It began as a way to pass the time in Tripoli, a challenge to learn all the flags of Africa. It has travelled with me everywhere I’ve been since. And now, at long last, it is approaching completion. When it’s finished, it will be by far and away the best thing I’ve ever made. It will be a blanket big enough for two. I’m sure it will be unique. Who else has ever made a crocheted Africa-shape formed of its flags and surrounded by the sea?
When people ask about my experience in Libya, my response is always positive. I remember the unique places I got to see, the generosity and hospitality I encountered, the enthusiasm of my students. I tend to forget the incessant honking of car horns which kept me up all night, horrendous traffic matched only by the driving etiquette, not to mention the many perils of being a pedestrian. Isn’t it usually true that once it’s over, the bad parts of an experience fade away in your memory, leaving the good parts to fill up the spaces?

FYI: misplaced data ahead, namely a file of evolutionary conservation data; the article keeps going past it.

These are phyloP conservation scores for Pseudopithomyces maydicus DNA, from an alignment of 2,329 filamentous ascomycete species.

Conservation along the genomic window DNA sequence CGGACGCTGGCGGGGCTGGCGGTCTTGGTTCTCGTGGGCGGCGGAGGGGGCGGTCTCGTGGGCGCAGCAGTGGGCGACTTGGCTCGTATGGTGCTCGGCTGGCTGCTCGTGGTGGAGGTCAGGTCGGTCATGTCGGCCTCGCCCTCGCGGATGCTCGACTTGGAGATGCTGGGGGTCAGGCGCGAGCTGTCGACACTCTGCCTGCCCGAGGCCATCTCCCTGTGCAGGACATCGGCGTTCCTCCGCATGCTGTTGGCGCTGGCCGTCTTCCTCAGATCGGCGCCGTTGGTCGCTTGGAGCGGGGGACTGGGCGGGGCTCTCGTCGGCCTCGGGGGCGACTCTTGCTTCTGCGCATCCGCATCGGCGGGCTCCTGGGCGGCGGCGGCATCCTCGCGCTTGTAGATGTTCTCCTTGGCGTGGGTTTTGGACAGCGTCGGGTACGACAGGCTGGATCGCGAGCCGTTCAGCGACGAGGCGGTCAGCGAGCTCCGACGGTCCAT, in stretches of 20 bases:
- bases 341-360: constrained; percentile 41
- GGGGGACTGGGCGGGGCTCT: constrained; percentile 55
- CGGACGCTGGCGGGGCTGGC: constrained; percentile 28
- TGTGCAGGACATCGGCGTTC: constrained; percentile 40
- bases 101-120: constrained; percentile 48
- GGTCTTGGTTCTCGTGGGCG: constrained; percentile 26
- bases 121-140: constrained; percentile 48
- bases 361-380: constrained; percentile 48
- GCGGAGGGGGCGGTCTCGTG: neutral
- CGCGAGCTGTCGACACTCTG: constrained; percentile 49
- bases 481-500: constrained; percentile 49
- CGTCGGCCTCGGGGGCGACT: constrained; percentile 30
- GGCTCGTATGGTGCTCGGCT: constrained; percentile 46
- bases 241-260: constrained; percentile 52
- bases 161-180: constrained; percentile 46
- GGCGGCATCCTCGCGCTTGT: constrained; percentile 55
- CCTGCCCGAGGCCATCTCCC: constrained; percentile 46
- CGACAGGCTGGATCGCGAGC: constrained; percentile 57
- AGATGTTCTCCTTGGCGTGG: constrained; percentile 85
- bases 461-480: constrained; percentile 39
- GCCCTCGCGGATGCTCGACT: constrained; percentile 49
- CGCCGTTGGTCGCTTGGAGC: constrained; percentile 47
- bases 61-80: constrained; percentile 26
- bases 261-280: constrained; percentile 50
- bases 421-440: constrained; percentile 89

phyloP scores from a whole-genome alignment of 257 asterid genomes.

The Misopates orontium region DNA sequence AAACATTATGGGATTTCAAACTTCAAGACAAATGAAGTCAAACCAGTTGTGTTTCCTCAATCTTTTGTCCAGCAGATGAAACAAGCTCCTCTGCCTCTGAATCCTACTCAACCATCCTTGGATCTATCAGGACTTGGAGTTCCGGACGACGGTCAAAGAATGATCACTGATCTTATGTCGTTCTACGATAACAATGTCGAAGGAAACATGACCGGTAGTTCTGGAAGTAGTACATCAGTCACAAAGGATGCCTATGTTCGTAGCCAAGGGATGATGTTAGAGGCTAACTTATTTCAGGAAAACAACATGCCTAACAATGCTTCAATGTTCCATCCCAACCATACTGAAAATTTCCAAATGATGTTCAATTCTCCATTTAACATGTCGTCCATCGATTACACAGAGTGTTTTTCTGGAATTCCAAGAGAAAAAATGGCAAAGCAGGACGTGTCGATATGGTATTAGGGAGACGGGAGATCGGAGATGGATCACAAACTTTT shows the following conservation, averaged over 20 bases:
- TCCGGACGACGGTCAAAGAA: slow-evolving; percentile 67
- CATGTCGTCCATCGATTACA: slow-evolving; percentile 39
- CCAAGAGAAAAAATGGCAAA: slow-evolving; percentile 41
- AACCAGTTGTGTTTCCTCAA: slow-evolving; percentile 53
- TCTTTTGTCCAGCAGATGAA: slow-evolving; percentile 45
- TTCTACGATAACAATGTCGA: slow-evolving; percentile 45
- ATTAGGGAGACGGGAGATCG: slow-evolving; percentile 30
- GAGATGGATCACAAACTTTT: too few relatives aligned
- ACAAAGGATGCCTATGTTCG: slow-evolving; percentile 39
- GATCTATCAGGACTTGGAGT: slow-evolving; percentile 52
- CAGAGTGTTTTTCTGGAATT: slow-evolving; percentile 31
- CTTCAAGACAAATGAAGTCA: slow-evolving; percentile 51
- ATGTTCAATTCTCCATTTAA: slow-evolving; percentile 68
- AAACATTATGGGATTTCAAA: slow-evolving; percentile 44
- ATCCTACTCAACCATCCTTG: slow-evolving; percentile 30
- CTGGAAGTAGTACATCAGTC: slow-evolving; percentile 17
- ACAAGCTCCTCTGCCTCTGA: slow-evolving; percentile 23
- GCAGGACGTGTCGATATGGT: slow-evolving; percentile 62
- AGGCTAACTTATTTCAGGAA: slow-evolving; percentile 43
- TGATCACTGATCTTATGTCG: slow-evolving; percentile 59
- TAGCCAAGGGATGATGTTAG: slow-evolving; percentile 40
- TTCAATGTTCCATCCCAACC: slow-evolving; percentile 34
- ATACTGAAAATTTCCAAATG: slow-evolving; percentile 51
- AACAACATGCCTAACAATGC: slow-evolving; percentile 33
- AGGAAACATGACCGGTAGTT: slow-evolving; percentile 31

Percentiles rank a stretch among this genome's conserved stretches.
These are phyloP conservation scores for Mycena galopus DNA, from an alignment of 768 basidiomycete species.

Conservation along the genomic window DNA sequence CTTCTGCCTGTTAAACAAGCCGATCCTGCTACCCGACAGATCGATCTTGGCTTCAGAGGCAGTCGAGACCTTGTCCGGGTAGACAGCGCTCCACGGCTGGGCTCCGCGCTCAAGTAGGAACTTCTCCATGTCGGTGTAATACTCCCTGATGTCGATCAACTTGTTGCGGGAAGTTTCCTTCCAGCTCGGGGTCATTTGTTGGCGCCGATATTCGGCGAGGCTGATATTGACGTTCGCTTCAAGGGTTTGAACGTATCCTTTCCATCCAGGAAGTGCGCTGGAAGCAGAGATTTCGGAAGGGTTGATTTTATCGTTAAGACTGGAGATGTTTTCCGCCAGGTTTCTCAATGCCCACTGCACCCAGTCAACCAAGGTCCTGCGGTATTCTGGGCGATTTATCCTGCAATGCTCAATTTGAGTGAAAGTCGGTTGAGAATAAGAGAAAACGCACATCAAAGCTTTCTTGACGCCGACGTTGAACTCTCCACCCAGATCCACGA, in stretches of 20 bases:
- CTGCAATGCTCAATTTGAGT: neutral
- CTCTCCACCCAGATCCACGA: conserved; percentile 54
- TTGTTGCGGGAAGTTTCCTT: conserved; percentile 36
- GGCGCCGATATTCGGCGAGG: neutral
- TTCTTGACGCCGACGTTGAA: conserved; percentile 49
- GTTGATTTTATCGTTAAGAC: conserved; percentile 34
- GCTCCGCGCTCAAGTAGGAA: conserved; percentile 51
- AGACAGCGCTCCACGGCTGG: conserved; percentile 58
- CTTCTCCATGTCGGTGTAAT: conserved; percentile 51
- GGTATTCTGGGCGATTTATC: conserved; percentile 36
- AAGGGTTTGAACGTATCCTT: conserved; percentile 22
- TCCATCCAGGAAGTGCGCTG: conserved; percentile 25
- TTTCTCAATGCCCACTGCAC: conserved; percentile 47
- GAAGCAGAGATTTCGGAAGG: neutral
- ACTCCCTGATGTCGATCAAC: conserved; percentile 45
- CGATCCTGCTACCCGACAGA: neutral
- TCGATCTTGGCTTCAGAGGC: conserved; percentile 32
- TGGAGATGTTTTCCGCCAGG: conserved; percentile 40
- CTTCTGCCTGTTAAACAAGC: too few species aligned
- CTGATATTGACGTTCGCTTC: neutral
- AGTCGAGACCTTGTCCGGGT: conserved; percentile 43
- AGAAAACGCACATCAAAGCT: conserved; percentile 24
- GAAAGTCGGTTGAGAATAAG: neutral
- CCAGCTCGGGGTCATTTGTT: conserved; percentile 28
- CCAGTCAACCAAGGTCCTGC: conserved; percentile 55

I have (finally!) got round to editing and uploading my Libya pictures over the last week or so, and I have been reflecting on so many good memories from those short months. I was in Colombia for a similar length of time, and yet I have hardly any pictures. I conclude this is because I rarely did anything interesting. Either it was raining too hard, cost too much, necessitated another unendurable hour on an overcrowded bus or more often than not, all three. Wandering round aimlessly taking photos, like i did on countless days in Tripoli when other options were thin on the ground, held little appeal with scaremongers at every turn telling me stories of the latest person to be attacked/mugged/stripped naked in broad daylight with the police standing idly by.
grafitti from La Candelaria
Six months on, and when I think about Colombia it is quite hard to think of good things to say. I guess the good/bad memories filter doesn’t work all the time. In the interests of positivity here are some pictures of Bogota’s artistic offerings, which was one of the good things about living in this capital city. That, and the orange juicing ladies on street corners.
poster from mexican design exhibition/fat bird from Botero museum
These are part of my Bogota Galleries & Street Art set, on flickr.
The rest of the Libya photo sets are queued up for this week.
Around this time last year I had the chance to visit a really special place, hidden away in the Libyan Sahara. I wrote about this unique corner of desert called the Ubari Sand Sea and about the amazing hospitality we received.
The best pictures (of the hundreds I took) have finally made it to Flickr:
Sahara, a set on Flickr